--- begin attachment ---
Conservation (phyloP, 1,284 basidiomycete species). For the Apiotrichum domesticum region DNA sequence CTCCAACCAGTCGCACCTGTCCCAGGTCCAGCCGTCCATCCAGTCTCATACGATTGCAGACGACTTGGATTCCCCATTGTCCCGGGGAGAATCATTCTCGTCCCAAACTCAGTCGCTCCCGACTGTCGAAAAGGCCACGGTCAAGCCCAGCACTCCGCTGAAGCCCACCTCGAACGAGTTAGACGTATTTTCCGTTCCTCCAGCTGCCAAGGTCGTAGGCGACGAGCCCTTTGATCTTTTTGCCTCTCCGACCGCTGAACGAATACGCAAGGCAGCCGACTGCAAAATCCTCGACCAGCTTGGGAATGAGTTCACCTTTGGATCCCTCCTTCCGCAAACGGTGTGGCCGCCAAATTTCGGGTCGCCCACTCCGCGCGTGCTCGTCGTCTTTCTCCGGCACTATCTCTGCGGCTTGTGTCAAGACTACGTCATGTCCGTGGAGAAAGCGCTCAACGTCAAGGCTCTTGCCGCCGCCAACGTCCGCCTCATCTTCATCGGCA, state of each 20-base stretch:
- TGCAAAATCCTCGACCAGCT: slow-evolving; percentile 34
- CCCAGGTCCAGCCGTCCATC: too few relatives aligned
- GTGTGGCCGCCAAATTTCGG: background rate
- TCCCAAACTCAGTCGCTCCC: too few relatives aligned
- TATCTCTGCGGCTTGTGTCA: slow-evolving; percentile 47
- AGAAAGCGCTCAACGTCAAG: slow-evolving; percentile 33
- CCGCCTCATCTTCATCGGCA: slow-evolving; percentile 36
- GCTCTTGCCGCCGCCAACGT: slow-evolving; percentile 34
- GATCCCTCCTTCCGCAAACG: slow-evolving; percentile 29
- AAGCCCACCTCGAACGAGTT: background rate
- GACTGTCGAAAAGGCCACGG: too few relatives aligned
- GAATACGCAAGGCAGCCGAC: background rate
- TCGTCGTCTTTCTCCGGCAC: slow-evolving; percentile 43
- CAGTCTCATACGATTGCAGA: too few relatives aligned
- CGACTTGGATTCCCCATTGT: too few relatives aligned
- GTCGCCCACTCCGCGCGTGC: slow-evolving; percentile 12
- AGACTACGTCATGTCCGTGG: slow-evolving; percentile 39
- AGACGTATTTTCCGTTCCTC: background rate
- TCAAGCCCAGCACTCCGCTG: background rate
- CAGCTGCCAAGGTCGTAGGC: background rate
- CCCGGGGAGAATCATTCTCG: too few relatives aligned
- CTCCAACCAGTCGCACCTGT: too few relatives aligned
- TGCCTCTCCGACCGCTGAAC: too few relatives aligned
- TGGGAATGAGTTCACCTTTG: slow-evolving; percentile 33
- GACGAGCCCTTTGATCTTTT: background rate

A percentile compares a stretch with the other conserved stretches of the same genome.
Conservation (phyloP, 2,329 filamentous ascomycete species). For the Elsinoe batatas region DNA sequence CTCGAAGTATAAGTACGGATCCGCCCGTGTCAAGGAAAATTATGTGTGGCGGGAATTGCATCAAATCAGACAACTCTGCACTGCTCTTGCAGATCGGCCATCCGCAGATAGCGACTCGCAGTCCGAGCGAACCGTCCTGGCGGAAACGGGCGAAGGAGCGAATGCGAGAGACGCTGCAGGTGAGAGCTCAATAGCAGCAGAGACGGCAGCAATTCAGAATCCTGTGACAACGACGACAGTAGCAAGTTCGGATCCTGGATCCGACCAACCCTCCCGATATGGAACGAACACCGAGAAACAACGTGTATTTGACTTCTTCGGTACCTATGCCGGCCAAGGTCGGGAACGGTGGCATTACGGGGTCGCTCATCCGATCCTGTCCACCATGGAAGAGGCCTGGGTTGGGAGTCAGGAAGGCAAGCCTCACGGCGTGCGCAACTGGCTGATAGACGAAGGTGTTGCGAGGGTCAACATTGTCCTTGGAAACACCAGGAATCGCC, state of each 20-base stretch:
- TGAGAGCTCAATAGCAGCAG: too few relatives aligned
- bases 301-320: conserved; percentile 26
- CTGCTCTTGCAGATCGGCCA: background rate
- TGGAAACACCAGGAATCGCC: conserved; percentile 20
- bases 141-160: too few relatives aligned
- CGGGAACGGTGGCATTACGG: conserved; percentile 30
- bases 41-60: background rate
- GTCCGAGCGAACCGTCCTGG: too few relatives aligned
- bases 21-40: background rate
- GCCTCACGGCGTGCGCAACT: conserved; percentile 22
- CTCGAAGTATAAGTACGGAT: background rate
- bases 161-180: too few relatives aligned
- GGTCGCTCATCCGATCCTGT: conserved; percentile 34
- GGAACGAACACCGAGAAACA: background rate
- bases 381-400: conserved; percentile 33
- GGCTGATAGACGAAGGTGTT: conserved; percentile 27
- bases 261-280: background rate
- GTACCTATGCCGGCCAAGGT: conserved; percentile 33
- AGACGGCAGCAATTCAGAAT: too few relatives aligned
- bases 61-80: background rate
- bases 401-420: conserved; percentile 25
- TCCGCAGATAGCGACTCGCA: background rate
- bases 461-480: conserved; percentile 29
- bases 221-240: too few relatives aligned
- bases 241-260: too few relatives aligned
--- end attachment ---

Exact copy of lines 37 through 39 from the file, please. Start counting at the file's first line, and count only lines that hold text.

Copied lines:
- bases 21-40: background rate
- GCCTCACGGCGTGCGCAACT: conserved; percentile 22
- CTCGAAGTATAAGTACGGAT: background rate